Bart Brouwers wordt gedeep-faked

From Deep Fakes to smart cleaning: Dutch Technology Week was not short on futurism. In this article, we feature three innovative projects that passed by during the DTW.

1. Deep Fakes and AI

Some people find them terrifying, others find them absolutely fantastic: Deep fakes. Dik van Genuchten is part of the group SerpentineAI. This is a group of enthusiastic students who want to explore AI more in depth. One of the things they do is make software robots that can play the competitive game Rocket League. They also developed a setup to play with deep fakes.

Van Genuchten took the setup to the DTW stage: A deep fake was created on the spot by presenter Bart Brouwers. “We’ve got to be careful,” says Van Genuchten, “because sometimes something happens against your will with these deep fakes.” The student also demonstrates the danger live onstage. He asks Brouwers: “You were going to pay for lunch today, right?” Then Brouwers’ deep fake avatar enthusiastically nods ‘yes’.

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    2. Future Photonics

    Photonics: What is often promised is a billion-dollar industry. Especially the development of the photonic chip is not sanding still. In the case of photonic chips, information transfer does not take place via electronic circuits, but via laser light. This happens at the speed of light. Johan Feenstra of Smart Photonics was a guest at the DTW on Friday and explained how fast the developments are progressing. “Once when I started doing research, I had a huge optical table in front of me with a lot of mirrors on it. The table was, I think, 3 meters by 3 meters. I’m still doing research now. But now I can do the same things, and even more, in an area measuring one millimeter by one millimeter.”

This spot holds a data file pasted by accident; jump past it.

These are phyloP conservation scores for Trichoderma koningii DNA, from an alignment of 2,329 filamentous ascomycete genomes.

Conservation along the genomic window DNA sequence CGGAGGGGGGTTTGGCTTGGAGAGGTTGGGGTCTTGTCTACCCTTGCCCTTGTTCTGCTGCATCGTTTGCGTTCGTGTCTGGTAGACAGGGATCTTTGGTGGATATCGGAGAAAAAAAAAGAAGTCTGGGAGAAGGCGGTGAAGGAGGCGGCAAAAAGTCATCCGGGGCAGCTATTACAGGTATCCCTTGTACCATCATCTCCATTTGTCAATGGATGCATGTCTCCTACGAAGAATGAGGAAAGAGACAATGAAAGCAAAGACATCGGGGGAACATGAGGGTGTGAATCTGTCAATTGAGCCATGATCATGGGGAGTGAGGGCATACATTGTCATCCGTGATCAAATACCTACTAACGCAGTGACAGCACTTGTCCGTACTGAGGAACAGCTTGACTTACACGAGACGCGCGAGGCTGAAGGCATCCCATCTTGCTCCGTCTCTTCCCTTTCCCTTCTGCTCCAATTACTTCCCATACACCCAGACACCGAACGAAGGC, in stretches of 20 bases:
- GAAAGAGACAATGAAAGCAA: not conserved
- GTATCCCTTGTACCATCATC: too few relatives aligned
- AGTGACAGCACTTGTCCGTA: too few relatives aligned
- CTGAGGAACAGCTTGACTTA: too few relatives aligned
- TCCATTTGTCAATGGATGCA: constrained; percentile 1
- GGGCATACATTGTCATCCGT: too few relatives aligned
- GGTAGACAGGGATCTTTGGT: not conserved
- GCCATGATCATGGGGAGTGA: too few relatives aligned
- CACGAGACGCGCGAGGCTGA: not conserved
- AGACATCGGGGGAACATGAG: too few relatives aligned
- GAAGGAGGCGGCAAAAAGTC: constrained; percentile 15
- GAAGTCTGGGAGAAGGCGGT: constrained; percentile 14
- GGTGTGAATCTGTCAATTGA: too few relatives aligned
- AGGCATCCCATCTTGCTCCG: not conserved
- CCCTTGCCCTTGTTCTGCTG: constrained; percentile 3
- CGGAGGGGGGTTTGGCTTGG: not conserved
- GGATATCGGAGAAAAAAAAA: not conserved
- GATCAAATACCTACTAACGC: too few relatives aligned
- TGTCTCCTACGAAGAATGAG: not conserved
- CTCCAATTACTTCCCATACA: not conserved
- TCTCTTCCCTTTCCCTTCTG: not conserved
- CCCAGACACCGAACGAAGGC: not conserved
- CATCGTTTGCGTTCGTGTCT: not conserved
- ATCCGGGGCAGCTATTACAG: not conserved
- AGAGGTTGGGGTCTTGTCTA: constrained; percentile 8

By the way, the fact that photonics is evolving so rapidly does not mean that the conventional chip will be replaced by a photonic chip anytime soon. “No, you’re really talking about different kinds of functions. For one thing, you need a lot of CPU power for the laser chip. So mainstream use of it is still very far away.”

    3D metal printing for improved air purification

    Brainport Industries has gotten into 3D metal printing. A production process in which metal powder is melted by lasers to form a solid product. K3D offers companies low-threshold access to this process in their Printing Technology Centers. Addcat uses this service and the company has developed a smart air purification solution. This is accomplished by combining the power of catalysis with metal 3D printed structures.

    “We set out to invent the next generation of air purification,” says Gerald van Santen of Addcat. “The Netherlands is a densely populated country with plenty of livestock farms and manure processors. There is a strong desire to reduce the stench in densely populated areas. Thanks to the 3D printed structures, it is possible to realize any design.”

    Addcat is now in the process of scaling up. “We initially focused on smaller treatment systems. But now we are working on larger prototypes.” By the end of the year, the company aims to devise a well-functioning, scaled-up product that can be used in the agricultural and industrial sectors.

    In addition to the promising technologies listed above, many more were featured at the DTW, including a new technology around contamination control, and a way to connect analytical tools to the cloud.

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